Mark Lehain is Director of the Campaign for Common Sense, and the founder and former Principal of Bedford Free School.
While the media and Westminster insiders have been excited about all the Cummings and goings at Number 10, one has to wonder what the rest of the country makes of it.
My hunch is that people care more about rising unemployment and falling incomes than who is up and down in Downing Street. That said, even if personnel changes had not occurred, we are about to enter a post-Covid and Brexit transition phase, and so it is fair to consider what the Government should do from here.
Among a whole range of other urgent issues, the country will have to confront the decimation of the private economy and public finances wrought by the pandemic and measures taken to combat it. Things will be challenging, to say the least.
So it’s quite understandable that some are arguing that as part of Boris’s Johnson’s Reset, the Government should stop its (so far modest) attempts to address the left-wing political and cultural biases that have spread unchallenged through so much of life.
They argue that it is a distraction from the business of economic recovery and government delivery, and that it is divisive at a time when the Government needs to bring people together. I think they are wrong for two very important reasons.
First of all, as a wise person once said, “culture eats strategy for breakfast.” And until recently, Conservative-led governments did little to address the spread of divisive values and ideas from academic faculties and leftist movements into the civil service, executive suites, and elsewhere.
Wary of appearing unkind or stuffy, a blind eye was turned as universities discouraged freedom of thought and imposed niche ideologies on staff and students. Ministers stayed quiet as children were taught by their schools that “white privilege” is a fact, or told by groups such as Mermaids and Stonewall that their sex is whatever they feel it is. And they did little to challenge the sneering and condescension by the arts, media, and others towards those who didn’t share their outlook on life.
The facts of life are (small-c) conservative but, time and again, opportunities to point this out were avoided. Conservatives didn’t start the fire – that was the radical left – but neither did they try to extinguish the flames as they burned through society and scorched the common ground.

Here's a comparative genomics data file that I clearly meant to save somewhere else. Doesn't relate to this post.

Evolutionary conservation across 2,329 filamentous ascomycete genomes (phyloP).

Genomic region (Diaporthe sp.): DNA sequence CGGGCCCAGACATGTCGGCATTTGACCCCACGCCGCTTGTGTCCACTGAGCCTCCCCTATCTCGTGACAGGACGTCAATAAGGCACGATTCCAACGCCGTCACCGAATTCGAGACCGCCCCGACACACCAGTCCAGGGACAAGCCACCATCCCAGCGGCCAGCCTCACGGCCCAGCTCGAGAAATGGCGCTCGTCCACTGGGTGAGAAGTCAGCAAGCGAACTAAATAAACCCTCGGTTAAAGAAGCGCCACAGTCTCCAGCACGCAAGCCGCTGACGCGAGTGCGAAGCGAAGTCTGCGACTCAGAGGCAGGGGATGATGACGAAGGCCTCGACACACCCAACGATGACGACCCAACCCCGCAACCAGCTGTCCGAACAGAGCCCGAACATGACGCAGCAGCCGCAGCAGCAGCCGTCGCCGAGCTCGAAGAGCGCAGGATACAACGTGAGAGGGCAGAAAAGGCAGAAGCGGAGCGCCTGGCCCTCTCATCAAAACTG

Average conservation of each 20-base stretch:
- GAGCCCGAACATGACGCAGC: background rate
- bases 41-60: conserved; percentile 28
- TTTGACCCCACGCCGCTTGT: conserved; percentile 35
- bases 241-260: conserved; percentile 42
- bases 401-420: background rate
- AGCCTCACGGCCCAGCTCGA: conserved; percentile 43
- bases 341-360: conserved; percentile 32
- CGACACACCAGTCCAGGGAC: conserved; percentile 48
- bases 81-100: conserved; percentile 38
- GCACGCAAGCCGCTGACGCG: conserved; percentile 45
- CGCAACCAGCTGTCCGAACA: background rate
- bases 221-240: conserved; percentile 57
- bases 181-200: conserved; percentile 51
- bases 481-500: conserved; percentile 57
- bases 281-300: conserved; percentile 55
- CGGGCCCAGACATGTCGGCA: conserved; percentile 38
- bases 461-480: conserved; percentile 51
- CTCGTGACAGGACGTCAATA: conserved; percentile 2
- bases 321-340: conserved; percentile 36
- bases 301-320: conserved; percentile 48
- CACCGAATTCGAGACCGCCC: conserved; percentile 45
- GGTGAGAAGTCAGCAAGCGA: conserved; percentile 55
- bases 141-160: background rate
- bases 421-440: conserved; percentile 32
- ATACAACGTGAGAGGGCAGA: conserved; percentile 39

Only recently have ministers started to challenge the metropolitan grip on quangos, pushed back against Critical Race Theory, reminded schools that they should be politically impartial, and told museums they shouldn’t bend to the whims of activists. All this shouldn’t be remotely controversial for anyone in the centre ground of politics. They’re modest moves to allow some diversity of thought in sectors otherwise captured by groupthink – not Tory takeovers.
So this Government can focus solely on economic and environmental policies, and pretend that values and culture don’t matter. But if it does, woke ideas will continue to hollow out institutions, turn people against one another, and ultimately undo any other good work it does.
The other reason as to why I’d encourage Downing Street ‘21 to persevere with challenging the cultural hegemony is that it makes good political sense: it is where the vast majority of the public are.
It’s not that people are opposed to improving the lives of trans people or examining ways to reduce disparities in health or education outcomes by different communities – far from it. They lead rich and diverse lives, have friends from all backgrounds, and families of all shapes and sizes. They care deeply about others, and want to do their best for their community and country.
They just don’t want to be told that they have to do this in a certain way, or hold specific views, or “educate themselves” to see the world as determined by academics who’ve never had to turn a profit or balance a household budget.
Research at the Campaign for Common Sense has found this again and again – on everything from political correctness, to comedy, to protests, historical statues, and the BBC. In contrast to the impressions given by the media, arts and political sectors, across all ages, socio-economic groups, and regions, people hold common sense, down-to-earth views on values and culture.
I saw this as a parliamentary candidate in the north east last winter. I was repeatedly told on the doorstep that politicians patronised voters who didn’t share their views on things. People also said that under Johnson they felt they were finally being listened to. In so many ways, Brexit was a proxy for the desire for their views and communities to be respected, not treated as something to be made better by others.
Whoever has the ear of the Prime Minister when things settle needs to bear this in mind as they plan the next stage of things. Labour and the Lib Dems are still obsessed with niche causes, and Nigel Farage and Laurence Fox are waiting in the wings to peel away voters if the government drifts that way again too.
Come the next election, Brexit will have been long done. However, the voters who delivered such a stonking majority in 2019 can be held together, but only if Johnson and his team show respect for them and their values.
So the war on woke must continue – both to bring people together as a country and an electoral coalition. It might mean a few awkward conversations for people at posh dinner parties, but it’s the right thing to do. The next few years are certainly going to be interesting times.